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Caramelos de San Blas

cup of tea

February is the perfect time for a nice soothing cup of marshmallow leaf tea.

All over the northern hemisphere, February is a cold and dark month. Spring seems forever away, and the light and gaiety of the holiday season is far behind. It’s not surprising that it’s a month when colds run rampant, and old remedies for the common sore throat once again assert themselves. When I lived in Bilbao, my favorite thing about having a sore throat in February was the chance to have caramelos de San Blas to ease the discomfort. These lozenges, made from the root of the Althaea officinalis plant, which are typically only sold at this time of the year, are also known as caramelos de Malvavisco.  Right at the end of January, you suddenly see them for sale.  And any older person will inform you that right after purchasing a bag full of the little hard candies, it is recommended that they be taken to the local church, on the day of San Blas, (which is February 3rd) to have them blessed.  This is because San Blas is the patron saint of sore throats.  (It’s incredible how much I didn’t know when I went to Spain!)

Getting your lozenges blessed on the day of San Blas in Bilbao is a pretty big deal. Hundreds of people go to the Iglesia de San Nicolas, the Church of St. Nicholas, for the occasion. According to an article in El Correo.com, dated February 3, 2014, the turnout was as large as usual this past Monday, in spite of the rainy, cold weather.

Okay, I will admit that in the eleven years that I lived in Spain, I never once managed to take my caramelos de San Blas to go get them blessed on the appointed saint’s day. My bad. But, fortunately, my mother-in-law always took care of that and she’d bring over a white paper bag with a few dozen consecrated candies, individually wrapped in folded white paper with lots of writing on it. Oh, they were good! If I happened not to have a sore throat at the time, I would save them, tucked away behind the cereal boxes, but at the first twinge, I’d break them out, just in case.

So, is there any truth in the supposed “curative” properties of the plant from which these lozenges are made? I consulted the University of Maryland Medical Center website  and found that, indeed, there is. In English, Althea officinalis is called the marshmallow plant–not to be confused with those puffy white things we use for s’mores, although according to Wikipedia, our sugary marshmallows were originally made with Althea extract, though they no longer are. It turns out that Althea, which means “healing” in Greek, is in the mallow family, and has been used for over 2000 years for its medicinal properties. It grows in salty marshes (hence, marsh mallow) and its root contains mucilage, a compound which soothes inflamed mucous membranes, such as those in the throat. According to the same Maryland Medical Center website, people also make tea from marshmallow, and this helps soothe all upper respiratory conditions, and even some bowel conditions. No wonder my mother-in-law swore by it!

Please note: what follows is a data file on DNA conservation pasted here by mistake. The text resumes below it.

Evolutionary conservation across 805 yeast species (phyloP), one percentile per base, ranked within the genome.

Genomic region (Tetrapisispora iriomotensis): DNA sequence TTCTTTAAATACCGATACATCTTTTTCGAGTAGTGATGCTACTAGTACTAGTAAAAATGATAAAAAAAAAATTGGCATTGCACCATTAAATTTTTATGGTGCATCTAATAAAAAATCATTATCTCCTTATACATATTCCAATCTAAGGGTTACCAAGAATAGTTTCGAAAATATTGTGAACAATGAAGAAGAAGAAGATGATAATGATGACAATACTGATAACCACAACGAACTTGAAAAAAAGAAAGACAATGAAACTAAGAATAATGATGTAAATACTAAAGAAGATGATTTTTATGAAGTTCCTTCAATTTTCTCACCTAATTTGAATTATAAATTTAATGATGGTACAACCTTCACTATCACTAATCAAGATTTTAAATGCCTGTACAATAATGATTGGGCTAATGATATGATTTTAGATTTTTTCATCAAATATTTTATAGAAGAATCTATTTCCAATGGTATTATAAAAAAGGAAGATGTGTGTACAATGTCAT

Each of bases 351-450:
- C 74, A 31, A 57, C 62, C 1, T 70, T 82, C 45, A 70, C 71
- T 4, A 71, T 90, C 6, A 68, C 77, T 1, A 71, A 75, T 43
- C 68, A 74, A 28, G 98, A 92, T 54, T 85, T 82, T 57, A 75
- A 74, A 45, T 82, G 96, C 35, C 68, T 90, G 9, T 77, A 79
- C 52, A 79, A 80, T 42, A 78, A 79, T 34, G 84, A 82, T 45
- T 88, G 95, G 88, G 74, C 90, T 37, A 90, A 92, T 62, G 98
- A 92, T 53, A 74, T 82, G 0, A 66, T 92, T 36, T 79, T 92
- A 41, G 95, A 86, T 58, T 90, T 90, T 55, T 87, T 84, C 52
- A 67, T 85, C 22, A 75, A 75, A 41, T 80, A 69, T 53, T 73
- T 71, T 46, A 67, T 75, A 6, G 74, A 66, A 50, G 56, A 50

If you are lucky enough to get your hands on some of these candies, you could also make cookies with them. I’ve never had these, but I found a recipe on a blog called “biscayenne” and they look amazing.

The other thing to do, they’ll tell you in Bilbao, is to buy some little braided thread necklaces (cordoncillos) and wear them for nine days, tied protectively around your throat beginning on the day of San Blas. (It’s of note that the University of Maryland Medical site did not confirm any curative properties in this custom, but everyone in Bilbao will assure you that the tradition is there for a reason.) So, you wear these little string necklaces, and then on the 12th of February, you remove them and burn them. This seals the immunity they provide. My mom-in-law also brought us these cordoncillos de San Blas, which she took to be blessed at the same time as the lozenges, and I can assure you that it was oddly cathartic to cut these colorful necklaces off after wearing them for the stipulated nine days and burn them with a lighter. (For a picture of the colorful cordoncillos, see the El Correo article mentioned above.)

So, I hope you stay healthy in February, and if you’re in northern Spain, enjoy some caramelos de San Blas!

If you enjoyed this blog post, you might also like my series of novels, Bueno, Sinco and Brujas, which takes place in Santander, Spain.

 

 

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